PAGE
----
Summit LNG Terminal Co Ltd (SLNG) has begun supplying re-gasified liquefied natural gas to the national grid in a development that will go a long way to help Bangladesh fix its energy shortage.
SLNG, the country’s second LNG terminal, successfully completed the commissioning of its floating storage and re-gasification unit (FSRU) at 10pm on Monday, said Summit Group in a statement yesterday.
The unit has a capacity of supplying 500 million cubic feet of re-gasified LNG.
This is the second FSRU that will re-gasify and supply gas to Bangladesh, after Excelerate Energy of the US began supplying re-gasified LNG to Bangladesh from its terminal in Moheshkhali in August last year.
The second FSRU is 75 percent owned by Summit Corp, a unit of Summit Power International, and the remaining by Japan’s Mitsubishi Corp.
The milestone was achieved about a month ahead of schedule saving resources for the government and will be a source of energy for many homes and industries that had been waiting for much-needed gas supply, the statement said.
Muhammed Aziz Khan, founder chairman of Summit Group, said investors in Bangladesh need to believe that energy, gas and power will be available to their industries.
“Our Summit LNG’s 500 mmcfd will help strengthen that trust,” he said in the statement.
Nasrul Hamid, state minister for energy and power, said the process of feeding the gas from the Summit FSRU to the national grid has started.
“This is a huge achievement for our country’s energy security. We are taking more initiatives, including onshore and offshore gas exploration, to help feed the expanding economy,” he told Reuters.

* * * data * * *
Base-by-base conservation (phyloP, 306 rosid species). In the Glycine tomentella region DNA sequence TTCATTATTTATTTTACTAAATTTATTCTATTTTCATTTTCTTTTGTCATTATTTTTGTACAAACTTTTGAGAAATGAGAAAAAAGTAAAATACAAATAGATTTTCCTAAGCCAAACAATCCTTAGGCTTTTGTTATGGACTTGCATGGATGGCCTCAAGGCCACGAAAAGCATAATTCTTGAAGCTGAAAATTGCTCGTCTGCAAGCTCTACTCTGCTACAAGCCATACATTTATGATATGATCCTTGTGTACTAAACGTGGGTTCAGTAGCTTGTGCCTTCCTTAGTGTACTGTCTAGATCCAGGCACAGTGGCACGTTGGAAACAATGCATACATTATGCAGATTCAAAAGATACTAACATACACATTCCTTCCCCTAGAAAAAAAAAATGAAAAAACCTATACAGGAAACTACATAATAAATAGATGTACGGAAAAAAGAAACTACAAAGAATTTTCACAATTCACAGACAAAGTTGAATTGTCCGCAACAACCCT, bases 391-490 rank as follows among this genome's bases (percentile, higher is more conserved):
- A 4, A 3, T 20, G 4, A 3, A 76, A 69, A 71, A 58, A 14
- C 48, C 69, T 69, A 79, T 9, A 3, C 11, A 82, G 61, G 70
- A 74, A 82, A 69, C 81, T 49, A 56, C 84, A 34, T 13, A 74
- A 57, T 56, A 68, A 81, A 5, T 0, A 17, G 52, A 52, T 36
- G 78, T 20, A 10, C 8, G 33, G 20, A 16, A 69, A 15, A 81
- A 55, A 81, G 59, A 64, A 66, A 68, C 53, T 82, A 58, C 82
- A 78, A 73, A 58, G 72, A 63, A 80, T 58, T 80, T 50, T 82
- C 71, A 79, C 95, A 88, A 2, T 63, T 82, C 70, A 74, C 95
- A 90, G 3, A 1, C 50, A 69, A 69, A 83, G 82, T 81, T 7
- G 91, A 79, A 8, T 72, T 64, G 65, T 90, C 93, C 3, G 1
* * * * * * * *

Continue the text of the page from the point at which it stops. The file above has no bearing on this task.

Summit LNG is moored six kilometers off the island of Moheshkhali in Cox’s Bazar.
Summit Power International has chartered the vessel from Excelerate Energy for 15 years.
The SLNG project is part of Summit Power International’s $1 billion investment programme by 2020 to deliver power and gas to Bangladesh.
Excelerate Energy’s FSRU has also capacity to send out 500mmcfd of gas per day.
The two FSRUs have a combined capacity of sending out 1,000mmcfd of gas to the national network per day, but the capacity cannot be utilised as the pipeline from Moheshkhali to Anwara upazila in Chattogram is not ready yet.
The two FSRUs are supplying a total of 600mmcfd of re-gasified gas to the network at the moment, said Md Quamruzzaman, managing director of Rupantarita Prakritik Gas Company Limited.
The import of LNG is part of the government’s efforts to eliminate gas shortages and power outages and unlock the potential of the economy.
The import of 1,000mmcfd gas could help produce almost 5,000 megawatts of electricity, which is about half of what the country produces today.
Petrobangla estimates that the contribution of 1,000mmcfd gas to the economy would be equivalent to Tk 276,000 crore (about $34 billion). The gas would cost $3 billion a year and might ease the decades-long gas crisis.